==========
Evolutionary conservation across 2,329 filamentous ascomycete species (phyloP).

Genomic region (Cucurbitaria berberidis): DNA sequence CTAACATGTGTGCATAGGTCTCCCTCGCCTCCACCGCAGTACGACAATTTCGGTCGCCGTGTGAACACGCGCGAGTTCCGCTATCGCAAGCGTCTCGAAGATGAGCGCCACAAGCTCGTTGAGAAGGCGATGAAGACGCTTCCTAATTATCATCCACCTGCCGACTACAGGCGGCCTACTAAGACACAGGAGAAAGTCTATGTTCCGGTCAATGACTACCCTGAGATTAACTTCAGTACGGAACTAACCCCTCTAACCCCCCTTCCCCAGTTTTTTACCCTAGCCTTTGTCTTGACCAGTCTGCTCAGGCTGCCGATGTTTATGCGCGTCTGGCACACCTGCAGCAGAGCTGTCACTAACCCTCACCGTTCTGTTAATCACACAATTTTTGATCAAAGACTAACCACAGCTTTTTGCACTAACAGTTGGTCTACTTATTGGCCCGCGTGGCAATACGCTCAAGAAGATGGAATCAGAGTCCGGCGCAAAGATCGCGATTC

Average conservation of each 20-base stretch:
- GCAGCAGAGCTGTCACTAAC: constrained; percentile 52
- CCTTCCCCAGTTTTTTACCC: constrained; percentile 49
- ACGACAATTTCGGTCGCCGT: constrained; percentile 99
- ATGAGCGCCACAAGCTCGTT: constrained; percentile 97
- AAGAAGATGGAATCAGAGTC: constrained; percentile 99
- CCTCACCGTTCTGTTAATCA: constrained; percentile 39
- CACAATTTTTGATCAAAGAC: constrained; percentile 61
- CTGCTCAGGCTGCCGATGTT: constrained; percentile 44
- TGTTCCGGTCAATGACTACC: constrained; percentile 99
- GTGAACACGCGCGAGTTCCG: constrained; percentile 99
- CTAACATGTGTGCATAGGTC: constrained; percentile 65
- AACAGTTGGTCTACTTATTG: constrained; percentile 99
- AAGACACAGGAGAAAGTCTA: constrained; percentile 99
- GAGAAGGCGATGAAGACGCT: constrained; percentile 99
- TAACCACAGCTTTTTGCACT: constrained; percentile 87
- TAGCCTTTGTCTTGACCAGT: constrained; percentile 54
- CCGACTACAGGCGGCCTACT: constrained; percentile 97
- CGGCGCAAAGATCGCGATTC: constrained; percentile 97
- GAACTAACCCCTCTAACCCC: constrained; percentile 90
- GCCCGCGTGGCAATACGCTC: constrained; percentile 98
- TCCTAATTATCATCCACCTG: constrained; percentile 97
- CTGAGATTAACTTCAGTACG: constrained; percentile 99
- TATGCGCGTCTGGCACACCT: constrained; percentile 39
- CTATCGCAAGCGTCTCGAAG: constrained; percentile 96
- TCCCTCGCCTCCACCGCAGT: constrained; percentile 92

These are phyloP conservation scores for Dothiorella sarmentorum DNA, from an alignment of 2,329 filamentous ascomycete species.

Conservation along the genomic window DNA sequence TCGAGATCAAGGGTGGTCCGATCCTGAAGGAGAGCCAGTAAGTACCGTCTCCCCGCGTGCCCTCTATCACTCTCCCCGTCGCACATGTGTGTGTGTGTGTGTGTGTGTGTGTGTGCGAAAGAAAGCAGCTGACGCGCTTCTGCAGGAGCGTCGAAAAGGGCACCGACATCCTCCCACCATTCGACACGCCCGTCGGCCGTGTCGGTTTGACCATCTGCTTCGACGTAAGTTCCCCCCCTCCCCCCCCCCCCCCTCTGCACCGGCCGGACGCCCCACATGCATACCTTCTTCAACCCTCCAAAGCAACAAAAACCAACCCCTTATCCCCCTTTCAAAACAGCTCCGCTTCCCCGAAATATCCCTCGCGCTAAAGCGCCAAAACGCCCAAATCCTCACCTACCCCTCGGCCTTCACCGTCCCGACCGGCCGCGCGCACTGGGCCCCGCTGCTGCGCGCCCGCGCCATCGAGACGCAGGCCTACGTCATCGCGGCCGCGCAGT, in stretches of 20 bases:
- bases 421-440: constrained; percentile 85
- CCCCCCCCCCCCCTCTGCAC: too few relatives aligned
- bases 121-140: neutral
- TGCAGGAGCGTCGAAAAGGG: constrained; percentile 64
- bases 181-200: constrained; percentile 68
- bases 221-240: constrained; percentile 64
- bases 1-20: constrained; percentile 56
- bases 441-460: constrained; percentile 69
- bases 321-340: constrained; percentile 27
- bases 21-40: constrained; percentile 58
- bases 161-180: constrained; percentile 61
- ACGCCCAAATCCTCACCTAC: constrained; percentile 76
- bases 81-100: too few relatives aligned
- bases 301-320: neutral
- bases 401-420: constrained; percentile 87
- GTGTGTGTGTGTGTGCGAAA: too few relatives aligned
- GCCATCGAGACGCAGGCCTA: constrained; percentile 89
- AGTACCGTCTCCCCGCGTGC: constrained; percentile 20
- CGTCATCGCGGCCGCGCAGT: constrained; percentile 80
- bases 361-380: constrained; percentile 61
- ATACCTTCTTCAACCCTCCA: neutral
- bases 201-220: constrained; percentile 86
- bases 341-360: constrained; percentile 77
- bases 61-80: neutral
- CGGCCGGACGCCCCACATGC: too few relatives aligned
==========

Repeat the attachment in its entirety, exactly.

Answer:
Evolutionary conservation across 2,329 filamentous ascomycete species (phyloP).

Genomic region (Cucurbitaria berberidis): DNA sequence CTAACATGTGTGCATAGGTCTCCCTCGCCTCCACCGCAGTACGACAATTTCGGTCGCCGTGTGAACACGCGCGAGTTCCGCTATCGCAAGCGTCTCGAAGATGAGCGCCACAAGCTCGTTGAGAAGGCGATGAAGACGCTTCCTAATTATCATCCACCTGCCGACTACAGGCGGCCTACTAAGACACAGGAGAAAGTCTATGTTCCGGTCAATGACTACCCTGAGATTAACTTCAGTACGGAACTAACCCCTCTAACCCCCCTTCCCCAGTTTTTTACCCTAGCCTTTGTCTTGACCAGTCTGCTCAGGCTGCCGATGTTTATGCGCGTCTGGCACACCTGCAGCAGAGCTGTCACTAACCCTCACCGTTCTGTTAATCACACAATTTTTGATCAAAGACTAACCACAGCTTTTTGCACTAACAGTTGGTCTACTTATTGGCCCGCGTGGCAATACGCTCAAGAAGATGGAATCAGAGTCCGGCGCAAAGATCGCGATTC

Average conservation of each 20-base stretch:
- GCAGCAGAGCTGTCACTAAC: constrained; percentile 52
- CCTTCCCCAGTTTTTTACCC: constrained; percentile 49
- ACGACAATTTCGGTCGCCGT: constrained; percentile 99
- ATGAGCGCCACAAGCTCGTT: constrained; percentile 97
- AAGAAGATGGAATCAGAGTC: constrained; percentile 99
- CCTCACCGTTCTGTTAATCA: constrained; percentile 39
- CACAATTTTTGATCAAAGAC: constrained; percentile 61
- CTGCTCAGGCTGCCGATGTT: constrained; percentile 44
- TGTTCCGGTCAATGACTACC: constrained; percentile 99
- GTGAACACGCGCGAGTTCCG: constrained; percentile 99
- CTAACATGTGTGCATAGGTC: constrained; percentile 65
- AACAGTTGGTCTACTTATTG: constrained; percentile 99
- AAGACACAGGAGAAAGTCTA: constrained; percentile 99
- GAGAAGGCGATGAAGACGCT: constrained; percentile 99
- TAACCACAGCTTTTTGCACT: constrained; percentile 87
- TAGCCTTTGTCTTGACCAGT: constrained; percentile 54
- CCGACTACAGGCGGCCTACT: constrained; percentile 97
- CGGCGCAAAGATCGCGATTC: constrained; percentile 97
- GAACTAACCCCTCTAACCCC: constrained; percentile 90
- GCCCGCGTGGCAATACGCTC: constrained; percentile 98
- TCCTAATTATCATCCACCTG: constrained; percentile 97
- CTGAGATTAACTTCAGTACG: constrained; percentile 99
- TATGCGCGTCTGGCACACCT: constrained; percentile 39
- CTATCGCAAGCGTCTCGAAG: constrained; percentile 96
- TCCCTCGCCTCCACCGCAGT: constrained; percentile 92

These are phyloP conservation scores for Dothiorella sarmentorum DNA, from an alignment of 2,329 filamentous ascomycete species.

Conservation along the genomic window DNA sequence TCGAGATCAAGGGTGGTCCGATCCTGAAGGAGAGCCAGTAAGTACCGTCTCCCCGCGTGCCCTCTATCACTCTCCCCGTCGCACATGTGTGTGTGTGTGTGTGTGTGTGTGTGTGCGAAAGAAAGCAGCTGACGCGCTTCTGCAGGAGCGTCGAAAAGGGCACCGACATCCTCCCACCATTCGACACGCCCGTCGGCCGTGTCGGTTTGACCATCTGCTTCGACGTAAGTTCCCCCCCTCCCCCCCCCCCCCCTCTGCACCGGCCGGACGCCCCACATGCATACCTTCTTCAACCCTCCAAAGCAACAAAAACCAACCCCTTATCCCCCTTTCAAAACAGCTCCGCTTCCCCGAAATATCCCTCGCGCTAAAGCGCCAAAACGCCCAAATCCTCACCTACCCCTCGGCCTTCACCGTCCCGACCGGCCGCGCGCACTGGGCCCCGCTGCTGCGCGCCCGCGCCATCGAGACGCAGGCCTACGTCATCGCGGCCGCGCAGT, in stretches of 20 bases:
- bases 421-440: constrained; percentile 85
- CCCCCCCCCCCCCTCTGCAC: too few relatives aligned
- bases 121-140: neutral
- TGCAGGAGCGTCGAAAAGGG: constrained; percentile 64
- bases 181-200: constrained; percentile 68
- bases 221-240: constrained; percentile 64
- bases 1-20: constrained; percentile 56
- bases 441-460: constrained; percentile 69
- bases 321-340: constrained; percentile 27
- bases 21-40: constrained; percentile 58
- bases 161-180: constrained; percentile 61
- ACGCCCAAATCCTCACCTAC: constrained; percentile 76
- bases 81-100: too few relatives aligned
- bases 301-320: neutral
- bases 401-420: constrained; percentile 87
- GTGTGTGTGTGTGTGCGAAA: too few relatives aligned
- GCCATCGAGACGCAGGCCTA: constrained; percentile 89
- AGTACCGTCTCCCCGCGTGC: constrained; percentile 20
- CGTCATCGCGGCCGCGCAGT: constrained; percentile 80
- bases 361-380: constrained; percentile 61
- ATACCTTCTTCAACCCTCCA: neutral
- bases 201-220: constrained; percentile 86
- bases 341-360: constrained; percentile 77
- bases 61-80: neutral
- CGGCCGGACGCCCCACATGC: too few relatives aligned